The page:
Nowadays we've lost our connection with the producers of goods, making it easy for the market to exploit the poor. But out of sight does not mean out of mind. In our desire for ever cheaper goods, we are complicit in this exploitation of foregin workers. Why not reconnect with the people who make our goods. Get the supermarkets to put something on the goods we buy, like a photo of the factory where it was made, or how much the workers are paid. Then we can decide on more than just price when choosing our clothes.

The prophet Jeremiah says to only buy fair trade clothes.

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Rev. Dr. Colin Morris 
Monday, 16 July, 2007, 07:01 AM
Rating 5 out of 5 (Extraordinarily platitudinous at all).

It's the anniversary of the Apollo moonshot today. Now they're talking about going to Mars! What a waste of time. OK scientists have done a couple of good things by exploring interesting facts, but now it's time to stop all this scientific lunacy and force clever people to relieve poverty instead. Perhaps they could do something useful, like work in rice fields. Reverend doctors should be exempted from this, as they will be required to take charge, and worry about the important and complex theological implications of intelligent life on other worlds. Did God become incarnate as the son a green jellyfish for example?

Of course we'll never know the answer. Scientists might want to go around asking questions about nature and discovering things, but we'll will soon put a stop to that! We should stay here on Earth and have more religion - that should stop everyone wanting to kill one another.

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Reverend Dr. Giles Fraser, Vicar of Putney 
Saturday, 14 July, 2007, 10:38 AM
Rating 1 out of 5 (Hardly platitudinous at all).

School history is dumping Hitler and Churchill. And a good thing too. By concentrating on what was clearly a just war, against the evils of fascist Germany, we have made war seem glamorous. Anyone who wants to justify a war these days only has to label opponents as appeasers to have them compared to Neville Chamberlain, with his unwillingness to stand up to Hitler.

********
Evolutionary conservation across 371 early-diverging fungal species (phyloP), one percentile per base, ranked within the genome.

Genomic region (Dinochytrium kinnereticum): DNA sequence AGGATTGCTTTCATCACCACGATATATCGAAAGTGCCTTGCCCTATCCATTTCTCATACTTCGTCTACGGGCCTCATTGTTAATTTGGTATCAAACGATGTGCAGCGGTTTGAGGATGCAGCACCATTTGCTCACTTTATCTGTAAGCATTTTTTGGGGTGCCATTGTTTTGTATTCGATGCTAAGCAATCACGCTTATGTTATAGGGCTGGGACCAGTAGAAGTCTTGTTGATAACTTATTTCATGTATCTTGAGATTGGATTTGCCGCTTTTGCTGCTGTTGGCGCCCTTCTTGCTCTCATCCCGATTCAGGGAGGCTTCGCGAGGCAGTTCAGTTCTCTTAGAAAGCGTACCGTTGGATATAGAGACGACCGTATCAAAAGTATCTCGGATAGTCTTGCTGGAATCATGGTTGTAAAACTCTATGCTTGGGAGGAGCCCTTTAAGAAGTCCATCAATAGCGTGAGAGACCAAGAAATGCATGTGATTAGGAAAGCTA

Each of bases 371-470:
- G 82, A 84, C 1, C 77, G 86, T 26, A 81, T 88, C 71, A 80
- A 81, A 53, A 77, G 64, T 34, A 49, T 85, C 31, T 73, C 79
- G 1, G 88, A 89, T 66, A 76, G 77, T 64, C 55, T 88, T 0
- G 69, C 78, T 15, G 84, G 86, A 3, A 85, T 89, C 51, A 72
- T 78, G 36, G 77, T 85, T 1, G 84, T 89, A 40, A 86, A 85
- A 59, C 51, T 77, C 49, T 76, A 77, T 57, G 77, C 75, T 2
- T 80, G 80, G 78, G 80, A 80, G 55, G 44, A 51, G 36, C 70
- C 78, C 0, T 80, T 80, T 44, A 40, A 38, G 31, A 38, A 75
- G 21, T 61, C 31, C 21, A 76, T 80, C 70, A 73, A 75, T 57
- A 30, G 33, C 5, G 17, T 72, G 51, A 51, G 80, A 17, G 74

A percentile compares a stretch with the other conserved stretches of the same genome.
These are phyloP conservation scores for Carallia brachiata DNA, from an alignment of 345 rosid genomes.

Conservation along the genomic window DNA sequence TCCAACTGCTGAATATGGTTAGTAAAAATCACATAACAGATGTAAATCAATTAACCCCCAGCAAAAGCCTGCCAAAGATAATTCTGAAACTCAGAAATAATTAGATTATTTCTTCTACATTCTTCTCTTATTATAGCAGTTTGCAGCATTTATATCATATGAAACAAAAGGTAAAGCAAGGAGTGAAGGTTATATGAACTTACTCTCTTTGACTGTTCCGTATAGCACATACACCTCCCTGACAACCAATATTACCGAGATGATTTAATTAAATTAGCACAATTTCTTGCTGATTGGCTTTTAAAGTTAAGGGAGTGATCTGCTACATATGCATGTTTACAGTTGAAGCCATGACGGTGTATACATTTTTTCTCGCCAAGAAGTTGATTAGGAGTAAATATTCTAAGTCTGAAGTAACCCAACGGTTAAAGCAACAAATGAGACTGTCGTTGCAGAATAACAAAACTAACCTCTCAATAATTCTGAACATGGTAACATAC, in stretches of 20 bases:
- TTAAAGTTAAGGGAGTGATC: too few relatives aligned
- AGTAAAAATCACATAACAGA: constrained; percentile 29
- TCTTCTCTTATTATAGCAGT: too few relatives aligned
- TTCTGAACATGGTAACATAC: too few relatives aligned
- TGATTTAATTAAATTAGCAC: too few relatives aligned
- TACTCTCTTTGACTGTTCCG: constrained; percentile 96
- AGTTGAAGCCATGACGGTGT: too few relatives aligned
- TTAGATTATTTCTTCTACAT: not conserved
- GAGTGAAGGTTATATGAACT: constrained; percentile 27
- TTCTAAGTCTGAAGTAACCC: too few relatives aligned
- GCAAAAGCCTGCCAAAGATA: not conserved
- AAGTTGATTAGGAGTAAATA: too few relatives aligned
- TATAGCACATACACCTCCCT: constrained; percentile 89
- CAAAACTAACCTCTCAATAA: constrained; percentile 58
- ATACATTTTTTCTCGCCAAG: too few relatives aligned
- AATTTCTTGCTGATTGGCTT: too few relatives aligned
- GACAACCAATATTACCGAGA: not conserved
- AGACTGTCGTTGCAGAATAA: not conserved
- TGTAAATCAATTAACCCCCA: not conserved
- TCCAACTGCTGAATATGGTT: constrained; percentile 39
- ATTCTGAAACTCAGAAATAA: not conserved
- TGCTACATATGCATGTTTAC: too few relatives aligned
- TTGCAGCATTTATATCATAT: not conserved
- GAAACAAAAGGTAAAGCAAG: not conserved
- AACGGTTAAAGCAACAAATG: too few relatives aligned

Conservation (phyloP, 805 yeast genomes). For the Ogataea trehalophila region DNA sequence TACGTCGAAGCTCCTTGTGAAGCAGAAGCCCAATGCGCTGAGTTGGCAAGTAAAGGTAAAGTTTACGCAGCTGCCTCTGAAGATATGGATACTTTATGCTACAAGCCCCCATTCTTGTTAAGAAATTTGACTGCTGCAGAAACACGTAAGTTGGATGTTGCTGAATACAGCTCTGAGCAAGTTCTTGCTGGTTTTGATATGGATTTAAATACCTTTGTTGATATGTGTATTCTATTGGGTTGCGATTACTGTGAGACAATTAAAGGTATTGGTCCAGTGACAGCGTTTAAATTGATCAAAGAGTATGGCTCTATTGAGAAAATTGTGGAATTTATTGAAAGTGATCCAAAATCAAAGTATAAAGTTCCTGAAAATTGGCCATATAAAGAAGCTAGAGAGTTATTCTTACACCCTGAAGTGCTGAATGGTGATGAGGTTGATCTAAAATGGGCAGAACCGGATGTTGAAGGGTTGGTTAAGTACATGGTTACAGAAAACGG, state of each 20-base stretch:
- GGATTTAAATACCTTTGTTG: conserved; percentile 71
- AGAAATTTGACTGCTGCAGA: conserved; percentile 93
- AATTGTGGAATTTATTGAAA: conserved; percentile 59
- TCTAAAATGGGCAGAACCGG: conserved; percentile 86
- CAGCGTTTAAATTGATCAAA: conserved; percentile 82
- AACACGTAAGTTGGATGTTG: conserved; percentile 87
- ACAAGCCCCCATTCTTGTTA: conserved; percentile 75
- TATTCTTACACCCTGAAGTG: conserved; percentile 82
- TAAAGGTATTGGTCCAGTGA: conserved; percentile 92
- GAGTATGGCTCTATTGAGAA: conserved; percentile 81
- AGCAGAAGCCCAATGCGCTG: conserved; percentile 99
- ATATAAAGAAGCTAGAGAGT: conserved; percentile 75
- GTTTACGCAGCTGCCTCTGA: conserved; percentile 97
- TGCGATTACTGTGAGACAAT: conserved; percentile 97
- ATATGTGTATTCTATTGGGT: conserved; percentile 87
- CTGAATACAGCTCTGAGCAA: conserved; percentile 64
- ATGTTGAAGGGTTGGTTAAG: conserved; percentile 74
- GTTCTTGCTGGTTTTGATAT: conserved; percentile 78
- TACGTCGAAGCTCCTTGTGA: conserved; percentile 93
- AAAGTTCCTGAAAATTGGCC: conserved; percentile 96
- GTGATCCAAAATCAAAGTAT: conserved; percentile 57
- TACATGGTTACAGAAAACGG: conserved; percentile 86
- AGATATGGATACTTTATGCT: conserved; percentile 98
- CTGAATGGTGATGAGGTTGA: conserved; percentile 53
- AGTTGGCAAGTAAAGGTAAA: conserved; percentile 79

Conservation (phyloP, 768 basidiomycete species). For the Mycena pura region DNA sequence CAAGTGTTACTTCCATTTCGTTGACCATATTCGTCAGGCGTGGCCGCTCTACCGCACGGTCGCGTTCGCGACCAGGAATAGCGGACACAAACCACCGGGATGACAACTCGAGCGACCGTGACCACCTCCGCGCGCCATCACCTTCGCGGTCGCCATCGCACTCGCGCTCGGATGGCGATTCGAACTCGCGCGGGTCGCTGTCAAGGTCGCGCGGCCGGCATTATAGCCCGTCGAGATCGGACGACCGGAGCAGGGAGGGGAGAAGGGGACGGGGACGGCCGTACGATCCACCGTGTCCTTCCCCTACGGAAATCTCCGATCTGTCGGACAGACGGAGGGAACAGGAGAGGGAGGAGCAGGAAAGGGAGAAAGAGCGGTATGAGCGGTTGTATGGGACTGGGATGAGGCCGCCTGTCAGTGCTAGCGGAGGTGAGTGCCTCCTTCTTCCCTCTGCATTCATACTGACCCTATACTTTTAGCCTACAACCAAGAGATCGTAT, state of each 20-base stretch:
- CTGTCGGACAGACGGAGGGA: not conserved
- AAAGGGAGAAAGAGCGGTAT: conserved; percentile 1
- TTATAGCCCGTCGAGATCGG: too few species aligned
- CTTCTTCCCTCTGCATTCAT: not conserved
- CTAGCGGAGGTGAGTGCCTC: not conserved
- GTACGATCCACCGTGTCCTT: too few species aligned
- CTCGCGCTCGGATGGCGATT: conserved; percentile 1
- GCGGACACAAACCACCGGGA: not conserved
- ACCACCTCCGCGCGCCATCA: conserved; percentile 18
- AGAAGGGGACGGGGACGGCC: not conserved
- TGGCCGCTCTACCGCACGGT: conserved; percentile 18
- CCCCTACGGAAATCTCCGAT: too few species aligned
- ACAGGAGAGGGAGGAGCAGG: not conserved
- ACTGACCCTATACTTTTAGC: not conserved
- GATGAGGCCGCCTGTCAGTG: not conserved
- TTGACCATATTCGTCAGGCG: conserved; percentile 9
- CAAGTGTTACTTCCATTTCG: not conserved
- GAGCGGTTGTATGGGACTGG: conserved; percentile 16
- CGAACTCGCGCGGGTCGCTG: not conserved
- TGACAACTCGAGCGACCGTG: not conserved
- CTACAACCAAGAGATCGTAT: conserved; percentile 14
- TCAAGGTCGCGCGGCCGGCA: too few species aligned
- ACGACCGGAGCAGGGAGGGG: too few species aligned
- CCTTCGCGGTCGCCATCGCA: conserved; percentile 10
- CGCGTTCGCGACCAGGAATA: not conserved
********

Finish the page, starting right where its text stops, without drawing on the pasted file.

Children need to be reminded that war is hell. The futility of World War I is perhaps a better lesson for future generations than the sacrifices of the second.

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Reverend Rosemary Lain-Priestley, Dean of a Women's Ministry in Central London 
Friday, 13 July, 2007, 08:15 AM
Rating 3 out of 5 (Fairly platitudinous).

Sir Ara Darzi wants the NHS to shift away from giant hospitals, to smaller more specialised units. I've got an even better idea: a Jesus in every hospital. With Jesus' proven ability to heal the sick, and even raise the dead, a Jesus in every hospital is a sure fire way of reducing waiting lists. Jesus sees all and knows all, so provided people can shout loud enough or get close enough for Jesus to see how much they're suffering, Jesus is bound to cure them. So if you're in chronic pain, or severely disabled, all you have to do is fight your way through the crowd and get to see Jesus. It's a much fairer way of distributing health care, don't you think. Thank God for Jesus!

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Oliver McTernan, 
Thursday, 12 July, 2007, 07:16 AM
Rating 5 out of 5 (Extraordinarily platitudinous).

Hello, Oliver McTernan here (in Paris), director of the charity Forward Thinking, where we seek to address the growing social isolation of the diverse Muslim communities in Britain .

We've just witnessed the terrible assault on the sacred marble and holy plaster, of the revered building, the Red Mosque in Islamabad. Just because some radical muslims wanted to impose Islamic law on everyone, and kidnapped or firebombed the occasional video rental proprietor, the Pakistan army used force to attack the mosque. The radicals were, of course, practising the wrong version of Islam. The correct version of Islam states that there is "no compulsion in religion", an instruction which we know is upheld in every Islamic country on a daily basis.

There are many secular extremists who want to forcibly ban religion, to kidnap and firebomb believers, to ban and burn books, to kill those with different beliefs. We see them all the time, all over Europe and America. So let's not pretend that this is a religious problem. It is not religious fanaticism, or the injunction to murder non-believers, that has caused these little difficulties in Palestine, Iraq, Afganistan, Pakistan, Kashmir, southern Thailand, Indonesia, Saudia Arabia, Bosnia. Just look at Northern Ireland, which is now a shining example to the world of religious toleration.